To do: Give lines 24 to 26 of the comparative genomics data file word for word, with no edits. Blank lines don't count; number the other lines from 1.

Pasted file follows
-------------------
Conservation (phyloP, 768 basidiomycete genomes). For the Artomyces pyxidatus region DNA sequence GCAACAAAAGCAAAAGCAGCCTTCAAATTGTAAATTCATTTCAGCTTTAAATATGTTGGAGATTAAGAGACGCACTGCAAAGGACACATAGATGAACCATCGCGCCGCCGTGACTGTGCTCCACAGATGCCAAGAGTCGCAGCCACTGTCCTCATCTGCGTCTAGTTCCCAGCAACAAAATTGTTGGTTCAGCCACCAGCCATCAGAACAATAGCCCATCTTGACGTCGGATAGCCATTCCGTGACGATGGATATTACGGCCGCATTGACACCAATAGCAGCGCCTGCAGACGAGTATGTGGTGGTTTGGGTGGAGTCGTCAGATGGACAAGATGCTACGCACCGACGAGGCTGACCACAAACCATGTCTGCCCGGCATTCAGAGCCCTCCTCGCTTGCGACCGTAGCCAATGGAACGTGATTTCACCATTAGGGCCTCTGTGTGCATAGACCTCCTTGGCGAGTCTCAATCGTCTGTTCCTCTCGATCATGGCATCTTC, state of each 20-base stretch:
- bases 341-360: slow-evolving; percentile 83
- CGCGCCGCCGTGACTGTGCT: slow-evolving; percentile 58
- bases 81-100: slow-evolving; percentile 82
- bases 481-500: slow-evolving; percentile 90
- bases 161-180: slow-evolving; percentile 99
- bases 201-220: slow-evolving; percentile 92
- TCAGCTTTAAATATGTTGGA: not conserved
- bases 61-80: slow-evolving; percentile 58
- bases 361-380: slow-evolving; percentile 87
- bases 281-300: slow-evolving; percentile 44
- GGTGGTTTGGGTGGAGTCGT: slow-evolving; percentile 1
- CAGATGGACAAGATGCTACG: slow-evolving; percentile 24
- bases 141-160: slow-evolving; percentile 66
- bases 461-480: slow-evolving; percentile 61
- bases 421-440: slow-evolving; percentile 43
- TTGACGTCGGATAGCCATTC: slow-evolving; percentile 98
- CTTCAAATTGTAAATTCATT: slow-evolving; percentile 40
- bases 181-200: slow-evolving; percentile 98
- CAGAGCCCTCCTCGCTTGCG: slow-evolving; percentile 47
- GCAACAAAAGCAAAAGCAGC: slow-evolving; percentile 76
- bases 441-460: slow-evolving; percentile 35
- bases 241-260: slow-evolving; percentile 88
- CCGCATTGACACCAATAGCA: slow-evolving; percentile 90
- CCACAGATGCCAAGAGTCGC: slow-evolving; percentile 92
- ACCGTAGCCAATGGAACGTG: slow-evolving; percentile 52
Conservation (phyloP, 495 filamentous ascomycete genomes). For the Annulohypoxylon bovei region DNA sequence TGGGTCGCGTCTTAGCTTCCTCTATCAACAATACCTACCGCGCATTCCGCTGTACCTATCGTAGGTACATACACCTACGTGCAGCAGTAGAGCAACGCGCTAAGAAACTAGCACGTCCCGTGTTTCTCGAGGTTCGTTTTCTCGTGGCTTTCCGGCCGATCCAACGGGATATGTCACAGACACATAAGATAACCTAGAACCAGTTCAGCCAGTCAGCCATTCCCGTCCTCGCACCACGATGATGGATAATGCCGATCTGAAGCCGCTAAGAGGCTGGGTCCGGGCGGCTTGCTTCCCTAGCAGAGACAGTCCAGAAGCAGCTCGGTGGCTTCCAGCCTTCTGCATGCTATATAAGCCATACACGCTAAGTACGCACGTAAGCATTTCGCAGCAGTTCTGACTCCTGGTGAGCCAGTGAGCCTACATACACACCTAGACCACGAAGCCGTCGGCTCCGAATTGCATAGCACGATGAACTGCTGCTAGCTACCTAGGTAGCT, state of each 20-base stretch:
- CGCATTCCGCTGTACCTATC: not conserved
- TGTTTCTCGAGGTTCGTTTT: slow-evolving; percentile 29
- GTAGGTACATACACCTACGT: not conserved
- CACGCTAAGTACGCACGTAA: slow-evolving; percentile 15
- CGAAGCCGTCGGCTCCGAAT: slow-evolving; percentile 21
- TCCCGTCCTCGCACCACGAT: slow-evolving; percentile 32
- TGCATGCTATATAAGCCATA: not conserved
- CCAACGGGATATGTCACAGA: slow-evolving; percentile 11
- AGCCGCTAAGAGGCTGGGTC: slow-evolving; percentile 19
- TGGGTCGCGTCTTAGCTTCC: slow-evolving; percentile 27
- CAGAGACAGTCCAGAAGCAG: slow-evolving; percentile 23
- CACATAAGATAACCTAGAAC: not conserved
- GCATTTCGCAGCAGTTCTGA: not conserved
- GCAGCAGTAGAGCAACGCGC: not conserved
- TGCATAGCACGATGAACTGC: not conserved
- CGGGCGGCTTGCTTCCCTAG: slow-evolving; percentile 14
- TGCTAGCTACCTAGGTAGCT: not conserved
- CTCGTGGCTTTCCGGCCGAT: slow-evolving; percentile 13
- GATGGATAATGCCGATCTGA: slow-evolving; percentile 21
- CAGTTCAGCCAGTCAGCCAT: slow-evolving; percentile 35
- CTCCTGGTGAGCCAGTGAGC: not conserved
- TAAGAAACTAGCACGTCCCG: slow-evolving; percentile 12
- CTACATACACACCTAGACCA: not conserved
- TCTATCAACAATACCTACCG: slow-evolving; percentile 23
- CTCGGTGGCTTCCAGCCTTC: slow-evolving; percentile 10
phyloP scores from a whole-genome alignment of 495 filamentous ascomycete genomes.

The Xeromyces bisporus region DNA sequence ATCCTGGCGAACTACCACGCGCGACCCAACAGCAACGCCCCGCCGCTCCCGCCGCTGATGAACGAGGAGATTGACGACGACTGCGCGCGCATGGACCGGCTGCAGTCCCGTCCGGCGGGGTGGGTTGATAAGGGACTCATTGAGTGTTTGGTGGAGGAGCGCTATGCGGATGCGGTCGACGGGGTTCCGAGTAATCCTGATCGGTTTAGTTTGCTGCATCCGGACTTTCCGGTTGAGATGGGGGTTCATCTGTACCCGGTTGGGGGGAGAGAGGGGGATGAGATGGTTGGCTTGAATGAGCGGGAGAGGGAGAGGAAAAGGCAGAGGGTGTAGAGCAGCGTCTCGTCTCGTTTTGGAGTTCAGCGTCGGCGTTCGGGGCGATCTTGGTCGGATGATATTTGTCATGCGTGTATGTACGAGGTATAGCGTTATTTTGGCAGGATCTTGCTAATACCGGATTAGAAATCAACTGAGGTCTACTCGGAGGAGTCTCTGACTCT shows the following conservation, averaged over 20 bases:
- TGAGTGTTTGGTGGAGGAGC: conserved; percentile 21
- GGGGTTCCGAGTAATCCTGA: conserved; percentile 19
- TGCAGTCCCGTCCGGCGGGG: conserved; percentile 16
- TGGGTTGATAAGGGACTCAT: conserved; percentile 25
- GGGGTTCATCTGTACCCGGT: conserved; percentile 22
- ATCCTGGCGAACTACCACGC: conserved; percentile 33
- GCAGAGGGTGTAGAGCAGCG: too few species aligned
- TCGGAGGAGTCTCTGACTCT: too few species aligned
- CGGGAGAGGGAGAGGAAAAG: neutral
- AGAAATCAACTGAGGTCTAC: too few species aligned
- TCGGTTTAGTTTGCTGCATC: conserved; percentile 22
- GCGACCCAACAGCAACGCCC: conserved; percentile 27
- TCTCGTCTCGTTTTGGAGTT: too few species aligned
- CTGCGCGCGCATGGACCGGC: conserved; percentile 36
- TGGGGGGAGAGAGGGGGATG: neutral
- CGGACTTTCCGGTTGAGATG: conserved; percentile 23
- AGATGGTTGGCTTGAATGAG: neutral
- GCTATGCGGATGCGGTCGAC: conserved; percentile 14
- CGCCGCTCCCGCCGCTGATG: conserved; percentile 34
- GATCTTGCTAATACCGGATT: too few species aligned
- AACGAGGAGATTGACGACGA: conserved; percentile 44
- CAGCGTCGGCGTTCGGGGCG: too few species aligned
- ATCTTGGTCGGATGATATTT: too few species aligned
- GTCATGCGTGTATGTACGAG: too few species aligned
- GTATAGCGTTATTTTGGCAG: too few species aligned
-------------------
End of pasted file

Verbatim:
- CCGCATTGACACCAATAGCA: slow-evolving; percentile 90
- CCACAGATGCCAAGAGTCGC: slow-evolving; percentile 92
- ACCGTAGCCAATGGAACGTG: slow-evolving; percentile 52